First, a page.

Table 2 Preoperative nutrition indicators

Two weeks after the surgery, there was no significant difference between the two groups, except for the proportion of patients with low transferrin levels (72.5% vs. 47.7%, p = 0.021) (Table 3).

Table 3 Analysis of nutritional status at postoperative day 14 and 2 week after discharge

Subgroup analysis for nutritional status after POD 14, and 2 weeks after discharge

In the subgroup analysis, the proportion of patients with transferrin deficiency was significantly higher in the PG-SGA grade B/C → B/C subgroup than in the PG-SGA grade B/C → A subgroup and well-nourished group. However, the proportion of patients with transferrin deficiency was comparable between the PG-SGA B/C → A subgroup and well-nourished group. (Table S4). Two weeks after discharge, the PG-SGA grade and score were comparable between the two PNSP subgroups and the well-nourished group. They were also comparable between the two PNSP subgroups. The proportion of patients with transferrin deficiency decreased in both subgroups. However, it was still higher in the PG-SGA grade B/C → B/C subgroup than in the other groups (Table S4).

Clinical outcomes of preoperative nutritional support program

The overall and major complication (Clavien–Dindo classification score of ≥ 3) rates were higher in the PNSP group (51.1% and 33.3%, respectively) than in the well-nourished group (42.2% and 26.7%, respectively), but the difference did not reach statistical significance The median postoperative LOS in the hospital did not significantly differ between the PNSP and the well-nourished groups (17 and 15 days, respectively). During the study period, four patients (three in the PNSP group and one in the well-nourished group) died because of postoperative complications (bleeding, n = 2; sepsis, n = 2).

Subgroup analysis for clinical outcomes of preoperative nutritional support program

In a subgroup analysis according to the improvement in nutritional status after PNSP, the overall complication rate was not significantly different among the PG-SGA grade B/C → B/C subgroup (n = 21), PG-SGA grade B/C → A subgroup (n = 22), and well-nourished group (n = 45) (61.9%, 40.9%, and 42.2%, respectively). Although the results did not significantly differ, the major postoperative complication rate was higher in the PG-SGA B/C → B/C subgroup than in the PG-SGA B/C → A subgroup and well-nourished group (42.9%, 27.3%, and 26.7%, respectively). The rate of perioperative red blood cell (RBC) transfusions in the PG-SGA grade B/C → B/C subgroup was significantly higher than that in the well-nourished group (33.3% vs. 8.9%; p = 0.022). However, there was no significant difference in terms of the rate of perioperative RBC transfusion between the PG-SGA grade B/C → A subgroup and well-nourished group (18.2% vs. 8.9%; p = 0.271). The postoperative LOS in the hospital of the PG-SGA grade B/C ➔ B/C subgroup was longer than that of the PG-SGA grade B/C → A subgroup (21 vs. 16 days, p = 0.146). However, the result was not significantly different. The postoperative LOS in the hospital was similar between the PG-SGA B/C → A subgroup and well-nourished group (16 vs. 15 days, p = 0.957) (Table 4).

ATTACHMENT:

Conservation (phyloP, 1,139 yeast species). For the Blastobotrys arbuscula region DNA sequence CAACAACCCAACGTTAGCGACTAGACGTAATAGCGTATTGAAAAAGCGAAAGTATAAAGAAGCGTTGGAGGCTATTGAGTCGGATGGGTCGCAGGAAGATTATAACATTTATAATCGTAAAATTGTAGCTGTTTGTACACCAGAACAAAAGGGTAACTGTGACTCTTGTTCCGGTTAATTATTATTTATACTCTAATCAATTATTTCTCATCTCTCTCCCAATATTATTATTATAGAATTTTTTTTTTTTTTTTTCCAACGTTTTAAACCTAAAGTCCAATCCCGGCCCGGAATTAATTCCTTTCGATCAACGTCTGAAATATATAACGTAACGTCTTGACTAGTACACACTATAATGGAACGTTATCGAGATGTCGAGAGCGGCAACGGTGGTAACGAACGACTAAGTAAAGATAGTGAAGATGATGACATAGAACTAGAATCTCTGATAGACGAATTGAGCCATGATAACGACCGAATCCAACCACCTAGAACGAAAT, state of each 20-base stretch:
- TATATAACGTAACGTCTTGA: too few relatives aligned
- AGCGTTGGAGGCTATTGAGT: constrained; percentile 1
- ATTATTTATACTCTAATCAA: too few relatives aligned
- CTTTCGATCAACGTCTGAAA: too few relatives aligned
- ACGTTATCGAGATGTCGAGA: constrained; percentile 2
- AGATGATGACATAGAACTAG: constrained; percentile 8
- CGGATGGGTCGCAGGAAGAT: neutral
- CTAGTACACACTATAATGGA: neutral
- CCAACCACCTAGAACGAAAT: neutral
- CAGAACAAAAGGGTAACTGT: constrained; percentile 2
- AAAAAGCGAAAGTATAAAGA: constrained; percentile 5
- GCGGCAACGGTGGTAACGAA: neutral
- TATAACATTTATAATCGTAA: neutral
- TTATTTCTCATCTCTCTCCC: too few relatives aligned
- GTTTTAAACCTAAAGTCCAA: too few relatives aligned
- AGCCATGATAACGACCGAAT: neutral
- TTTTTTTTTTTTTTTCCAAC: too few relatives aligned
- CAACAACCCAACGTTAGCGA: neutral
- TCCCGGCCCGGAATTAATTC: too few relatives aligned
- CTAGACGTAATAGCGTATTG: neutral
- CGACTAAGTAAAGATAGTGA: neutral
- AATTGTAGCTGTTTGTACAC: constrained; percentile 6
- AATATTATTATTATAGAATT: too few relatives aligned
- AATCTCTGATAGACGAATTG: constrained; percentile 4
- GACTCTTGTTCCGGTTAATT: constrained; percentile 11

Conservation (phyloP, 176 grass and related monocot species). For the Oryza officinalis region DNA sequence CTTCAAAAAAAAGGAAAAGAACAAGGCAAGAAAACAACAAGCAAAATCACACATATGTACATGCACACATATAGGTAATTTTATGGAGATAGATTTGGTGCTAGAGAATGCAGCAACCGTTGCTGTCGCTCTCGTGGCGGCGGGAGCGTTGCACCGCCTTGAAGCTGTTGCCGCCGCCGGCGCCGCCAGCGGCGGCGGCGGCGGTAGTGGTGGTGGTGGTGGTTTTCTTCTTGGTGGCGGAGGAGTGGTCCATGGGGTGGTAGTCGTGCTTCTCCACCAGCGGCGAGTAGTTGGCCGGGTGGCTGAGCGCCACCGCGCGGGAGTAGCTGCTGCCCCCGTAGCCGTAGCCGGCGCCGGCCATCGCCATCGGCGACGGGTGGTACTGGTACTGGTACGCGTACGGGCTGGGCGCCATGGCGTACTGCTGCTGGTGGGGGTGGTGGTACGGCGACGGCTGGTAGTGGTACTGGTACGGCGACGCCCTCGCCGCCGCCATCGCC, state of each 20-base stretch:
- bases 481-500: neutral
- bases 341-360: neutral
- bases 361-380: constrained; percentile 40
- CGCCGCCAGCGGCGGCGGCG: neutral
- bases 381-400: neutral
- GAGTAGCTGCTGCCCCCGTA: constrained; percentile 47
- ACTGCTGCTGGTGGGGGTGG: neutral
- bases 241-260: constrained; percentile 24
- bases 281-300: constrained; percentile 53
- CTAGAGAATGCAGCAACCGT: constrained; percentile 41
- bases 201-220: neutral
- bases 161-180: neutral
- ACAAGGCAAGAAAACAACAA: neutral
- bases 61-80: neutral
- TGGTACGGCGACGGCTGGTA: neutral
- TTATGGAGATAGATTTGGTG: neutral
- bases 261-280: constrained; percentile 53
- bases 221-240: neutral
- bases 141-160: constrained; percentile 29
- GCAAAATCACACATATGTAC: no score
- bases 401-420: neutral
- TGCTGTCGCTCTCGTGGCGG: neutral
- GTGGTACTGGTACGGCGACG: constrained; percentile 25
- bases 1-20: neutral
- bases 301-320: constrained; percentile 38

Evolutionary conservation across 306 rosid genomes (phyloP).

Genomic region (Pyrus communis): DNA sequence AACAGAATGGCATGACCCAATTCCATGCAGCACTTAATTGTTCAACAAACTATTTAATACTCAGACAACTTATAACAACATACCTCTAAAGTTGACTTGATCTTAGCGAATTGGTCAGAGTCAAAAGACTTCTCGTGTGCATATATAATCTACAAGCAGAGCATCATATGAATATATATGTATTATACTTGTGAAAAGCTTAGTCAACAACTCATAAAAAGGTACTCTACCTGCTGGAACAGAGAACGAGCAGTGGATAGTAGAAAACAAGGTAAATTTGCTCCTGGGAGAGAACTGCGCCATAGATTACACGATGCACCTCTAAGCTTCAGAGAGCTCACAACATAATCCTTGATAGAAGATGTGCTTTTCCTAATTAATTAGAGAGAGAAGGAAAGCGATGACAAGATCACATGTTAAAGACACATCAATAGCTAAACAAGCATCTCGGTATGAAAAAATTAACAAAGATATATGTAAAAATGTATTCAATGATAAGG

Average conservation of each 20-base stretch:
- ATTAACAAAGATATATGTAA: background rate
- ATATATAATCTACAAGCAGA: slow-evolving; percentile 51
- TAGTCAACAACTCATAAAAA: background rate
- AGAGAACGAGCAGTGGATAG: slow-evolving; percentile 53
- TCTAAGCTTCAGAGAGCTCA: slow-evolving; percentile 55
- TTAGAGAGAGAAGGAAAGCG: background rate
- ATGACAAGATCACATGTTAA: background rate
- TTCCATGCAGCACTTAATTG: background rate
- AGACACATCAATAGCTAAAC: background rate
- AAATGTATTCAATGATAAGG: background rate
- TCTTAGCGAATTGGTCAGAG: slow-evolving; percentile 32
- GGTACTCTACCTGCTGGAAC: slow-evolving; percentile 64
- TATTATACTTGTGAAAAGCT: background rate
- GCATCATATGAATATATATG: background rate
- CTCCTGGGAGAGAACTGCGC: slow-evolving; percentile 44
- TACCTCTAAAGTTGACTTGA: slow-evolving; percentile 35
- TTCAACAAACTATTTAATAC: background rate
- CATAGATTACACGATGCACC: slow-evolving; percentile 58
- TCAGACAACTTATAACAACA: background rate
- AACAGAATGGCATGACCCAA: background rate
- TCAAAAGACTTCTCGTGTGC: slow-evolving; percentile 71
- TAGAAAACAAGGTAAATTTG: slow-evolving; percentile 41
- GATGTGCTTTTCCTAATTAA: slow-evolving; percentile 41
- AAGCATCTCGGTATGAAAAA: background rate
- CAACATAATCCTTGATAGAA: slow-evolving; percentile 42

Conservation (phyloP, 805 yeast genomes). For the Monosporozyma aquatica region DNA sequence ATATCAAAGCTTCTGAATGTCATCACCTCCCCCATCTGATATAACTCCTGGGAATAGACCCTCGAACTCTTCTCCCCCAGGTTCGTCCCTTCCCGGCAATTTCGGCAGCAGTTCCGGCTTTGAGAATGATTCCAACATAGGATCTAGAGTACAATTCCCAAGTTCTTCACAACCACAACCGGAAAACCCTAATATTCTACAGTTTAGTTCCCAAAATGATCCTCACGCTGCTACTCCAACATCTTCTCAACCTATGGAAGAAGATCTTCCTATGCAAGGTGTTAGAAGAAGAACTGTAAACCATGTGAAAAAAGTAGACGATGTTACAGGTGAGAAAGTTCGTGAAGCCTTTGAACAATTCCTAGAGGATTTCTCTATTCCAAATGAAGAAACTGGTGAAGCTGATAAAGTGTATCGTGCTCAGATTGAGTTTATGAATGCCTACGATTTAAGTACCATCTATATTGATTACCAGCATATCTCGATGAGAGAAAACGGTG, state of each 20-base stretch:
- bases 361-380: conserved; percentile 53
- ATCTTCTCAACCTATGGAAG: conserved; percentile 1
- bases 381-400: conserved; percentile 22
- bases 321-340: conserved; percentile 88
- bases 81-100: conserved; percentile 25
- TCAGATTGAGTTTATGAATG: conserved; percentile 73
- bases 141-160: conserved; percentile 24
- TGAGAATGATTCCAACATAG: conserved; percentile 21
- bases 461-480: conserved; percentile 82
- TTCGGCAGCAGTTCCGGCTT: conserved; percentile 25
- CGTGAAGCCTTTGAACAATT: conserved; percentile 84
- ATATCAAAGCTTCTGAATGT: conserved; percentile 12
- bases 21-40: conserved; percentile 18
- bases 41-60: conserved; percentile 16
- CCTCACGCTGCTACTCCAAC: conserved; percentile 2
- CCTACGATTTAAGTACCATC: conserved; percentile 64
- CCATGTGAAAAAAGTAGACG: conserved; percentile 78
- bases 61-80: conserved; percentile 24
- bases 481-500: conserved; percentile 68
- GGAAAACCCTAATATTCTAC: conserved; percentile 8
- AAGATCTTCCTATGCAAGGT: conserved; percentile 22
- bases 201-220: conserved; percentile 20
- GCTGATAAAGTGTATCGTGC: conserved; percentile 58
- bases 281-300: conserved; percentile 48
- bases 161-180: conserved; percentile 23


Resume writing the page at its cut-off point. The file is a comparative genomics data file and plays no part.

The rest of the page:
Table 4 Comparison of postoperative outcomes between the PNSP and well-nourished groups. Subgroup analysis according to whether nutritional status improved

Comparison of QOL before and after nutritional support

The QOL evaluation of six patients before PNSP and one patient after PNSP in the PNSP group could not be performed because of noncompliance. The QOL on POD #14 of five patients in the PNSP group could not be evaluated because of decline evaluation (n = 2) or postoperative death of the patient (n = 3). In the well-nourished group, the evaluation of QOL on POD #14 could not be obtained for two patients (refusal by one patient and loss of questionnaire of another patient).

After PNSP, several factors associated with QOL including functional scale scores, role functioning, emotional functioning, symptom scale scores, fatigue, pain, and loss of appetite improved in the PNSP group. However, even after receiving PNSP, the nutritional support and well-nourished groups still differed in terms of global health status, physical functioning, and appetite loss (Table 5). However, all factors in the EORTC QLQ-C30 were comparable between the nutritional support and well-nourished groups at POD 14 (Table 6).

Table 5 Preoperative EORTC QLQ-C30 scores of the participants
Table 6 Postoperative EORTC-30 scores of the participants

Discussion